Ak-Sar-Ben: First Impressions of Omahas Track Plant Modern in All Racing Detail Record, Daily Racing Form, 1955-06-01


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iiimm * Ak-Sar-Ben By Hugh J. McGuire - First Impressions of Omahas Track Plant Modern in All Racing Detail ? Record 18,582 SeesSport on Holiday AK-SAR-BEN, Omaha, Nebr., May 31.— It required more than a quarter century of association with the thoroughbred industry for us to find our way to this virile virile course course in in the the outskirts outskirts of of virile virile course course in in the the outskirts outskirts of of Nebraskas largest city. During that period we had accepted the term "bushes" for. practically all tracks located west of the Mississippi and east of the Rockies simply because that was the term in general use among horsemen. We had seen most of the minor tracks east of the "Father of Waters" and some of them left a great deal to be desired. Possibly there was was a a time time when when Ak-Sar-Ben Ak-Sar-Ben was was was was a a time time when when Ak-Sar-Ben Ak-Sar-Ben was was iiimm * properly grouped as a member of the "bush" circuit but with its present physical properties the word applied to this mile oval is the misnomer of the year. The immediate first impression of this course is found in its neatness and modernity. Fresh and bright in new paint, the plant provided a contrast even to our highest expectations for we had been warned that we ■would be pleasantly surprised. Frankly, we were and as we toured from one department to another we searched in vain for a weakness in the chain of attractiveness. The grandstand with its mezzanine is spacious with seats for 8,500. There is no clubhouse and it is our understanding that there is no particular urge to have one. A large new dining room beneath the grandstand is in the site of the old paddock and is divided into sections for a dining room, cafeteria and hot sandwich counter. The new paddock is of attractive design and the administration building, topped by the jockeys quarters, is not cramped. Stable Area Has Spicband Span Look Any member of the HBPA is likely, with some justification, to suggest looking for defects in the stable area but a tour of this division here found everything in spic and span shape with a systematic manure and debris removal operation in constant use. The parking area is large and all paved and the overflow from this is handled neatly in the infield. This is reached by an underpass below the track and because the infield is depressed, the lines of cars do not interfere with the vision of the spectators. Memorial Day found this infield practically filled with cars as a record 18,582 patrons found their way to the course. It was not our intention to make this piece sound like a press agents release and if we have failed it is because we were genuinely impressed with the entire plant which is located in a shallow valley with trees on all sides. There are many smaller details that are novel and will bear repeating later. Recently in a column in this paper, trackman Pat Caudill explained that the entire operation is under the control of the Knights of Ak-Sar-Ben and is non-profit. Surpluses from operation are either plowed back into improvements or donated to charities, scholarships or other philanthropies. A dozen prominent local businessmen are on the Ak-Sar-Ben board of directors. Another dozen form "His Majestys Council." From these there is a racing coaimittee of three while the general managership of the entire operation is vested in J. J. Isaacson and his assistants, Al D. Wolf and Keith Carter. Frank Keene in Local Jockey Colony In Brief: This track proudly retains the fast disappearing practice of offering patrons free parking. . Outriders here appear in silks of the Ak-Sar-Ben colors of red, yellow and green, a system used in orange and black at Keeneland. . . . Phil Raasch, Nebraska breeder, has a unique stable registered here. There are 12 , head in the string and each is by the Raasch stallion . Morsel who stands at his owners farm at Norfolk. . Jockey Frank Keene, a younger brother to Harold, is riding here for the first time. Keene has given first .call on his services to trainer Frank G. Orr who has a large public stable registered. One of the niceties to- be found here are selected rows of seats in the grandstand which are some three inches wider than the regular seats. Plainly marked with a crown to denote that they are king size, they are appreciated by patrons who have neglected their diets. . . . The new Sportservice restaurant here seats 680 and is managed by Pasquale Crisona and his assistant Earl Coffman. Crisona came here direct from Miami Beachs fabulous new Hotel Fontainbleu. . . . General manager Jake Isaacson was happy as he paid off minor wagers as attendance records fell on Memorial Day. ... A novel and practical operation in use here is for the track ambulance to follow the action, in every race. The ambulance moves down a black-top strip in the center of the infield as the race is run to be that much closer to the scene of any accident. ... Sir Rickey, from the stable pf V. V. Long, Sr., dropped dead following the running of the fourth race Monday in which the son of Some Good— Kate Greenaway finished third.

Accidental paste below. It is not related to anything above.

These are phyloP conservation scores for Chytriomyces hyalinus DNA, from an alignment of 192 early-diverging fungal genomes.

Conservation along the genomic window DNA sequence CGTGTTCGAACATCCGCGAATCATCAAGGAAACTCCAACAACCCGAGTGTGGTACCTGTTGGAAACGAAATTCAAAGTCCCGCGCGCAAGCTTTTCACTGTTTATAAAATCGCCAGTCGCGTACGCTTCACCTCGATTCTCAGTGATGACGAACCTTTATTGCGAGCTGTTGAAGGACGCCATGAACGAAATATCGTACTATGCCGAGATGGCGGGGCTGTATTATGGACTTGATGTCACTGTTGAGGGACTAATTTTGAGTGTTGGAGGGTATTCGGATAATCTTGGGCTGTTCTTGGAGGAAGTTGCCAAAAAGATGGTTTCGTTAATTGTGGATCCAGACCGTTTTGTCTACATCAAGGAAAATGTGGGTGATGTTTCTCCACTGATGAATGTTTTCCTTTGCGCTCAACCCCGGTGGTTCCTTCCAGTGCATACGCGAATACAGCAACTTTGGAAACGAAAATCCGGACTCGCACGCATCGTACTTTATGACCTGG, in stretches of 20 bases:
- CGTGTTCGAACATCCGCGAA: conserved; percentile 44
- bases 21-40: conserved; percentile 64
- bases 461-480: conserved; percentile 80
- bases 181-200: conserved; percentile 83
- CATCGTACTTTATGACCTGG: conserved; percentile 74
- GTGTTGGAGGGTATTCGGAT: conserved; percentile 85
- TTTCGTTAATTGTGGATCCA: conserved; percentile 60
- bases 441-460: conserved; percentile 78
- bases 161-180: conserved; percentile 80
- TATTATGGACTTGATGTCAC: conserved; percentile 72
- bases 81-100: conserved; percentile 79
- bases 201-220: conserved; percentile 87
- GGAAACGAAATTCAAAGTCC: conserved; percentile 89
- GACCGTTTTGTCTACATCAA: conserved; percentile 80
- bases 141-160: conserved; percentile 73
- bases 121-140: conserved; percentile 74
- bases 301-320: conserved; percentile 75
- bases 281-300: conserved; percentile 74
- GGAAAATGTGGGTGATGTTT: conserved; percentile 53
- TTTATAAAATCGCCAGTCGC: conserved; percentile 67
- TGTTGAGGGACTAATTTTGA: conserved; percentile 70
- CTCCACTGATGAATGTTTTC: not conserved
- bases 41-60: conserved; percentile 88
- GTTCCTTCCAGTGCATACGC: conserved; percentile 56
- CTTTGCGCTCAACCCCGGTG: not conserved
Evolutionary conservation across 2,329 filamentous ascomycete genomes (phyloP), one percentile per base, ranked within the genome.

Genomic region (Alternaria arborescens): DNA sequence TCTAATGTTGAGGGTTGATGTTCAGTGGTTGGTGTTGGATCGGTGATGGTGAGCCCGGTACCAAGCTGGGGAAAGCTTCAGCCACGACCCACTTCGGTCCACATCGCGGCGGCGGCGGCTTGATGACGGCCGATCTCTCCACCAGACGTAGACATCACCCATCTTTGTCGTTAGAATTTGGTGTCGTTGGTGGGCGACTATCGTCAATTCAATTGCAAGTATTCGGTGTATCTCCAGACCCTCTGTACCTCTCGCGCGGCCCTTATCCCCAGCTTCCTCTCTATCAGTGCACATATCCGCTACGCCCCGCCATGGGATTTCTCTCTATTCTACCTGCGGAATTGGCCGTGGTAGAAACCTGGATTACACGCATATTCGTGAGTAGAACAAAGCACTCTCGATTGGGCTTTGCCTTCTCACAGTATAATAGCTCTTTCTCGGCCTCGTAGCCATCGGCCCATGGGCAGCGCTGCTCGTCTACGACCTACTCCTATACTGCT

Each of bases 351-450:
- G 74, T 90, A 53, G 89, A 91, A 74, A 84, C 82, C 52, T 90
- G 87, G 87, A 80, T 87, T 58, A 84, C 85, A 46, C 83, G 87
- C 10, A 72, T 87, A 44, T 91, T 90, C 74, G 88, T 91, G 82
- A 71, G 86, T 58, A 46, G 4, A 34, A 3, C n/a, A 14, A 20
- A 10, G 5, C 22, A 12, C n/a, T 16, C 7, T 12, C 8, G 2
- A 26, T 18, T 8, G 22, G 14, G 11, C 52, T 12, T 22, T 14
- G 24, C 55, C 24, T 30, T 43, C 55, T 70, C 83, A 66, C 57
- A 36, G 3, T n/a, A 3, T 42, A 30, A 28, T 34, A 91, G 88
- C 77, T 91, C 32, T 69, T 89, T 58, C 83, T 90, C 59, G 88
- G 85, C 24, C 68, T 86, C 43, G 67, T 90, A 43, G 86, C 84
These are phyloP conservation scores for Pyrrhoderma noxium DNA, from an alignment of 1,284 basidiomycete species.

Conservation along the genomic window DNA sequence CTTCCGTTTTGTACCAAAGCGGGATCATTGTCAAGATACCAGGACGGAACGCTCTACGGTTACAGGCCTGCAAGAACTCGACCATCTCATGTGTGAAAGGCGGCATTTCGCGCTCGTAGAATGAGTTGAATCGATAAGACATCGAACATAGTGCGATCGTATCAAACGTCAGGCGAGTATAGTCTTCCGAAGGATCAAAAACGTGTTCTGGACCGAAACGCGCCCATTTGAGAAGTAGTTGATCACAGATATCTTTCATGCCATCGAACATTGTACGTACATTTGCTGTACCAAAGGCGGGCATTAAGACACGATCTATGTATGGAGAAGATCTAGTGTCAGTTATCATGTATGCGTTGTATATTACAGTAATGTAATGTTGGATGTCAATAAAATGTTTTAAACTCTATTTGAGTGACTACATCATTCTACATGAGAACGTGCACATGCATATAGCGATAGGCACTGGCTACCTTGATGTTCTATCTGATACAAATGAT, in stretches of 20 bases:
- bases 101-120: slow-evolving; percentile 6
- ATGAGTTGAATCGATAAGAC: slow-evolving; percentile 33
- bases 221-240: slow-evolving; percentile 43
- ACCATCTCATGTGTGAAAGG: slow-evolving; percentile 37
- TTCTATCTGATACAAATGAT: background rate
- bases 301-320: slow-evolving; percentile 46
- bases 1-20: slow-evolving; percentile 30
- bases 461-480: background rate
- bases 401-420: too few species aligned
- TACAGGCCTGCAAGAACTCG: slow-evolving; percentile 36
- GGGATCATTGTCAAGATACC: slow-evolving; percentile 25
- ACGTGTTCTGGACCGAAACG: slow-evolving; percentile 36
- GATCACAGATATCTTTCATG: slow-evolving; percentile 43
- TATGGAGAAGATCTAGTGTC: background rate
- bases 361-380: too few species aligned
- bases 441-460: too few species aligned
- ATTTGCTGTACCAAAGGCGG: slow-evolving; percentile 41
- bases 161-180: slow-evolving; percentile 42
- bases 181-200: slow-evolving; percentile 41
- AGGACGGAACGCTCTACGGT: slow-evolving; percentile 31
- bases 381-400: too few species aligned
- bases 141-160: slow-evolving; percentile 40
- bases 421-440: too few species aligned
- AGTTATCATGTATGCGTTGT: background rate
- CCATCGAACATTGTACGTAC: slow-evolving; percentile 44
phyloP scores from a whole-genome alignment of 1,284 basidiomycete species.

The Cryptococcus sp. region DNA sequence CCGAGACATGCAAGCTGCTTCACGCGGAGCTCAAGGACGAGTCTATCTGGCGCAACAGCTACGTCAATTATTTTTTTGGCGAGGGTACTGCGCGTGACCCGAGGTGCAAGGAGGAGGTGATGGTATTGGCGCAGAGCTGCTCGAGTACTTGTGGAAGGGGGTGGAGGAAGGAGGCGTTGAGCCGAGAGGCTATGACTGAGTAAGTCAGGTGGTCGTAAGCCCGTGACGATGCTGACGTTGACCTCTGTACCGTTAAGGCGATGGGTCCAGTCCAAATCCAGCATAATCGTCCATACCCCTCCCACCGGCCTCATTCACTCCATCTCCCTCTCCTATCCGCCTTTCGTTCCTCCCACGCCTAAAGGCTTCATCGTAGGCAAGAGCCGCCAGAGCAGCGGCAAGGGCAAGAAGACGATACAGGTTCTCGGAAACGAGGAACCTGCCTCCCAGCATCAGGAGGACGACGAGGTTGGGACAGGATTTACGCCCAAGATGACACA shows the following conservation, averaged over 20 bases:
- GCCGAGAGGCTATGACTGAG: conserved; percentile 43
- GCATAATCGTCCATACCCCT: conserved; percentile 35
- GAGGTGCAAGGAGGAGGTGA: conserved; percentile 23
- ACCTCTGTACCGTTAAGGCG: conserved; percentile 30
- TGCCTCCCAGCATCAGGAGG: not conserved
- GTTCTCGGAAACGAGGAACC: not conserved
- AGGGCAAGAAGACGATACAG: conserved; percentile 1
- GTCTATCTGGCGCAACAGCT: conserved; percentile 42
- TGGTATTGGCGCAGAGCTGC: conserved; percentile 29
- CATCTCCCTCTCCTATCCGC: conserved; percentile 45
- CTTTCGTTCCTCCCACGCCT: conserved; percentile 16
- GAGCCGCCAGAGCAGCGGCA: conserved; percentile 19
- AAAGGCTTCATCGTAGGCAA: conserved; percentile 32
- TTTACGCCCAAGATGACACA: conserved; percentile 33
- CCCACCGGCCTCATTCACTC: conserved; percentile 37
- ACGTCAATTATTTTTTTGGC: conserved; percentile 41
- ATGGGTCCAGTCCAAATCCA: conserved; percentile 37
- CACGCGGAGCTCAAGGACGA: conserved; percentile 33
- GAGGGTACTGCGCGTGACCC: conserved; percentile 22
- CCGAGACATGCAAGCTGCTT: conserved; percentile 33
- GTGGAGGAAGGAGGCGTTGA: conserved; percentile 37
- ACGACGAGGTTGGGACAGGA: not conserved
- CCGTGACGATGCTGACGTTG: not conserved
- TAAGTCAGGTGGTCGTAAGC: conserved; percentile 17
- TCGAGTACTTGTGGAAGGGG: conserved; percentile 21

Persistent Link: https://drf.uky.edu/catalog/1950s/drf1955060101/drf1955060101_5_3
Local Identifier: drf1955060101_5_3
Library of Congress Record: https://lccn.loc.gov/unk82075800